PHILIPSBURG--Justice Minister Egbert Doran on Thursday issued guidelines on political manifestations, rallies, parades, and placing flags, billboards and posters, which will be enforced for the campaign period leading up to the January 9, 2020, parliamentary election. This decision will be effective retroactively from November 21, to January 15, 2020.
“Political campaigning is inextricably linked to the freedoms of speech, association and assembly, which freedoms are protected by the constitution and treaties,” said Doran.
According to the guidelines document, these rules are based on the Constitution of St. Maarten, the General Police Ordinance, and the National Ordinance on Public Manifestations.
For political promotional material, no permit is required for placing political billboards, banners or other campaign materials such flags, posters, and signs on, over or along the public roads, provided that these materials are not used for commercial purposes.
Political parties and their candidates must ensure that these objects “are placed in such a way that no hinderance or danger arises for traffic and pedestrians,” and the materials may not be placed on road signs, traffic lights, or roadblocks, and may not block the view of public order cameras.
Political parties and their candidates must also ensure that their political campaign materials are removed no later than January 13, 2020. Failure to do so will risk that it will be removed at the cost of the identified political party.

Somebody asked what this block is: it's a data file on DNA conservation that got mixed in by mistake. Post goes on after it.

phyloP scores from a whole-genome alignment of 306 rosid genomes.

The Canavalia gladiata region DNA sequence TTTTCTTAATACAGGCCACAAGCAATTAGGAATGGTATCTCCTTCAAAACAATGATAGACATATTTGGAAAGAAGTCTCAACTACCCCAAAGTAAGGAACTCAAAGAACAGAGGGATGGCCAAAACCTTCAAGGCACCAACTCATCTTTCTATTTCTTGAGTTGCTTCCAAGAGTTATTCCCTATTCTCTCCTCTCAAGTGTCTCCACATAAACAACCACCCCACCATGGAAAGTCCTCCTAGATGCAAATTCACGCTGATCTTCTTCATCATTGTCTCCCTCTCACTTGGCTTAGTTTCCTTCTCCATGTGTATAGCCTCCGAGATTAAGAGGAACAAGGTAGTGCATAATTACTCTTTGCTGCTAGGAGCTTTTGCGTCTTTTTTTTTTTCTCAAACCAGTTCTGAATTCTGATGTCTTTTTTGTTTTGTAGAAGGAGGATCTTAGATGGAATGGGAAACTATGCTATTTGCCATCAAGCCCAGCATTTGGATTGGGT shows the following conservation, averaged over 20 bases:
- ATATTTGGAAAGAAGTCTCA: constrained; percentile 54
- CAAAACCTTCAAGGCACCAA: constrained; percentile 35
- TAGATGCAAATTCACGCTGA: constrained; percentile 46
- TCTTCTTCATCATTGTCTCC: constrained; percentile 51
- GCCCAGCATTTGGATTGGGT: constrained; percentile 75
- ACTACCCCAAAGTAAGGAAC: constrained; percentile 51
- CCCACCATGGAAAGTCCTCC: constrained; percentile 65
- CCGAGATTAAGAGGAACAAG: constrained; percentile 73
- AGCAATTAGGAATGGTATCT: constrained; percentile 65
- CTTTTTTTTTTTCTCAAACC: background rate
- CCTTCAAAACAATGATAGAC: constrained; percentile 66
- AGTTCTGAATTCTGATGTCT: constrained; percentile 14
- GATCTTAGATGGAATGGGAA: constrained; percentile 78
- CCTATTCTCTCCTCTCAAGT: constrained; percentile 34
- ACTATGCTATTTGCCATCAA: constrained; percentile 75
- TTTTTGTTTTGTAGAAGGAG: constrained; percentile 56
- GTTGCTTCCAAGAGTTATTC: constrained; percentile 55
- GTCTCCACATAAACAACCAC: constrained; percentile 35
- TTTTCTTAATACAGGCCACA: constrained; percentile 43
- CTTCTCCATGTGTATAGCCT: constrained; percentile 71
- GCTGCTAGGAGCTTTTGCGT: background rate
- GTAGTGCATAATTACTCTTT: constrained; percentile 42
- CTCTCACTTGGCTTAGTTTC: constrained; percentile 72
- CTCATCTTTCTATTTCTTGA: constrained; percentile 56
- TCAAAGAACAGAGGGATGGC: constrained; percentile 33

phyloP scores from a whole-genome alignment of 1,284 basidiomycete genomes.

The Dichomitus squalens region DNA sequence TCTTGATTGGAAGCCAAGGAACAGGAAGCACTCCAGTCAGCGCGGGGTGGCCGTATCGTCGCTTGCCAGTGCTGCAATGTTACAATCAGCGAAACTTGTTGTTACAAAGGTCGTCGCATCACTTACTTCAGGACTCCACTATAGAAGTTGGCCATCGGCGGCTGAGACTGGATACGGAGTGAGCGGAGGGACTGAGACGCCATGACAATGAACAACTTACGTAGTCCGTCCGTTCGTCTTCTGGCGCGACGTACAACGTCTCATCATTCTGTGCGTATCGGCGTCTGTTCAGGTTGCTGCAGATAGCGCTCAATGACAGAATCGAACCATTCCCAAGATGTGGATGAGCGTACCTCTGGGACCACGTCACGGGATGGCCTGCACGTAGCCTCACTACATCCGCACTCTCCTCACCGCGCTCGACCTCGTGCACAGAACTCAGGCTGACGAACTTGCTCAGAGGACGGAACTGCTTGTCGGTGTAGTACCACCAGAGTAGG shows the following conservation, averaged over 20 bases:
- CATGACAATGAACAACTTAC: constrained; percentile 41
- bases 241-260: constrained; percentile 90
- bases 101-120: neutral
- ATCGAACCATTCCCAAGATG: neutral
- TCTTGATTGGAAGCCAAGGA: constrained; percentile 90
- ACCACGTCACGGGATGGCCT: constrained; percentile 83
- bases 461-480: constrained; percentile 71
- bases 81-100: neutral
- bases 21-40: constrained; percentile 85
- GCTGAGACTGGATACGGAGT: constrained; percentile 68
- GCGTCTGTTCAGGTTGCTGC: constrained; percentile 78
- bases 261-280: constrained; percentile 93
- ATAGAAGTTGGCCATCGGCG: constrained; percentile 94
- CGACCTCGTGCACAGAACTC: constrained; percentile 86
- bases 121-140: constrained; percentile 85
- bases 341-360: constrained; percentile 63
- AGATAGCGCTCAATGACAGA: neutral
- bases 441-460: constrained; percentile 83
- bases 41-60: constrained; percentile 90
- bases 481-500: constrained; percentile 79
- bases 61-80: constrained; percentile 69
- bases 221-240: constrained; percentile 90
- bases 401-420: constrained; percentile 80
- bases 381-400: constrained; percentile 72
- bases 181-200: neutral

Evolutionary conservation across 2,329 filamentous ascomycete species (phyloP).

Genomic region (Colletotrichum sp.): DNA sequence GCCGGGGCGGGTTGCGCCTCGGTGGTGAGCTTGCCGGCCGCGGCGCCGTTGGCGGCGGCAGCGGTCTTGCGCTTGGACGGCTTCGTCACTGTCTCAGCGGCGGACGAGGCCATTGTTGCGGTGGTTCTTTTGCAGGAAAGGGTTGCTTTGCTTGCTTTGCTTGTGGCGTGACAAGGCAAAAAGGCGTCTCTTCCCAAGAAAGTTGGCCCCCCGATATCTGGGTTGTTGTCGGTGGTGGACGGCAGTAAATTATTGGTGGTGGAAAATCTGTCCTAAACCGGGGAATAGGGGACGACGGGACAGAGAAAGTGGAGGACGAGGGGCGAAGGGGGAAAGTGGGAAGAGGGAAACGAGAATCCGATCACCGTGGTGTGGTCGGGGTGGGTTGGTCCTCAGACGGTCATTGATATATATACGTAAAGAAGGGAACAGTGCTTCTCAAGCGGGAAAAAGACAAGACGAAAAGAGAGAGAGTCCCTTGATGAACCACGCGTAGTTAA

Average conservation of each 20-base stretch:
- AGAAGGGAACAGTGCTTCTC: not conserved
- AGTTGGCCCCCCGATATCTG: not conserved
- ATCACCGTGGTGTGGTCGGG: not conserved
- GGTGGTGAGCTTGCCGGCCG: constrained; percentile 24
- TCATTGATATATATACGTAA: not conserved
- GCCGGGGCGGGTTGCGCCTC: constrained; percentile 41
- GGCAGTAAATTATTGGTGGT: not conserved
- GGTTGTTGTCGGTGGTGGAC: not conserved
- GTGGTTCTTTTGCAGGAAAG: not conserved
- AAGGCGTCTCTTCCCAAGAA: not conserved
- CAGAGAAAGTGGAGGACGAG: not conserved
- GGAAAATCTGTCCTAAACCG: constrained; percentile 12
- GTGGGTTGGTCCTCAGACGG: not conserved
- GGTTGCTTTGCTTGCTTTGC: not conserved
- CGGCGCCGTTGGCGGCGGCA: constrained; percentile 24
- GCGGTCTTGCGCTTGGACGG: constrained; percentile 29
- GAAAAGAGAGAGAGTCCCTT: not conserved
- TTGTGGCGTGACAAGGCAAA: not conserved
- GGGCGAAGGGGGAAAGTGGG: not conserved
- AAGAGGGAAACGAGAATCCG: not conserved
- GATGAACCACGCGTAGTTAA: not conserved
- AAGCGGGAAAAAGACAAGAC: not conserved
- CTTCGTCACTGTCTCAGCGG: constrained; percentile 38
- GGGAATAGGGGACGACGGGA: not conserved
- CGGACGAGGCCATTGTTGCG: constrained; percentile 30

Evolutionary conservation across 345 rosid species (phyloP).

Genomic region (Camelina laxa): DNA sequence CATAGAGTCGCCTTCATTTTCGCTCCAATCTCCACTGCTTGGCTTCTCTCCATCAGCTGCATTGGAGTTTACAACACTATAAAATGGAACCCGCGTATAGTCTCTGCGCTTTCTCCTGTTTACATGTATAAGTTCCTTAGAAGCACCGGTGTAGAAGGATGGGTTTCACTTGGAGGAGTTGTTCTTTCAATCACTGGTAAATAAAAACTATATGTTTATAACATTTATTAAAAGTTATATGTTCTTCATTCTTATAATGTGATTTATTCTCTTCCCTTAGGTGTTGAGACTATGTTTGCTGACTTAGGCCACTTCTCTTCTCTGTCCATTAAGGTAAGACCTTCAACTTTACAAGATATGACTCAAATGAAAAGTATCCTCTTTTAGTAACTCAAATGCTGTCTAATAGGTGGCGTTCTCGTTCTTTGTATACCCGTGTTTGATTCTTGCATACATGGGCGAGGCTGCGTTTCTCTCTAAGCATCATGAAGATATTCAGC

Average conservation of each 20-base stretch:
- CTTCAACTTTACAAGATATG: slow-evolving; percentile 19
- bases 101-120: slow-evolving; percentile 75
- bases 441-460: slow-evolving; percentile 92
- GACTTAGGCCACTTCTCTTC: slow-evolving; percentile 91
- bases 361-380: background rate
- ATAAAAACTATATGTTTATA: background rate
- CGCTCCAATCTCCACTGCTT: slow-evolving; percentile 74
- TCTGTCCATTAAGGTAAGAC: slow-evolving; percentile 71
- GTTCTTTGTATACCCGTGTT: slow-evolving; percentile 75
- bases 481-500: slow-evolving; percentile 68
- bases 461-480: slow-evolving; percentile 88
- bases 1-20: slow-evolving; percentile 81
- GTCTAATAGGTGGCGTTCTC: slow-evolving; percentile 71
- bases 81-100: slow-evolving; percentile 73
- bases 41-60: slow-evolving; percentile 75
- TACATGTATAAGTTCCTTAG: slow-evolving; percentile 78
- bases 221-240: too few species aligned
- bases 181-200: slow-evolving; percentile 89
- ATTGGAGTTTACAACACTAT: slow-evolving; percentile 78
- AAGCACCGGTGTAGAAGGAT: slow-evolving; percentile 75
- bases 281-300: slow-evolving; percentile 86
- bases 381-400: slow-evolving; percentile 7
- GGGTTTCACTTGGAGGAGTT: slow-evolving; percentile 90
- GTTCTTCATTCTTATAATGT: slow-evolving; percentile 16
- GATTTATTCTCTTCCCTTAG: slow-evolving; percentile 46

Political parties and their candidates intending to hold a political event at a public space must notify the Justice Minister in writing prior to the public announcement of that event and at least 48 hours before it is held.
In notifying the minister the notification must state the name and address of the party holding the event; the purpose of the event; the date on which the event is to be held and the times of its commencement and closure; the location and, where applicable, the route and the closure location; where applicable, the composition of the group; and the measures the party organising the event will take to promote its orderly progress.
Doran warns that an event could be prohibited if the required notification is not issued in time and if the required information has not been provided or proves to be incorrect or incomplete.
An event will be prohibited for the protection of health, in the interests of traffic, or to prevent or control disorder. A political event may also not obstruct the operations of churches, courts, hospitals, schools and polling stations.
According to the guidelines, political parties and their candidates are responsible for the safety and well-being of the participants in and visitors to their events, and must “take adequate measures to that end.”
During an event no alcoholic beverages may be given or sold to persons in a state of intoxication or to persons under 18 years old. Political parties and their candidates must ensure that there are sufficient sanitary facilities at the location of this public event.
If an event makes use of amplified sound, the volume should not be “of such that the residential peace of local residents is not unacceptably restricted.”
Political parties and their candidates are responsible for cleaning the location of the event immediately after the event’s end.
According to the guidelines, political parties and their candidates must follow the instructions given by the police in the interest of public order, safety and security.
Lastly, all political parties must appoint a contact person for the police and other emergency services.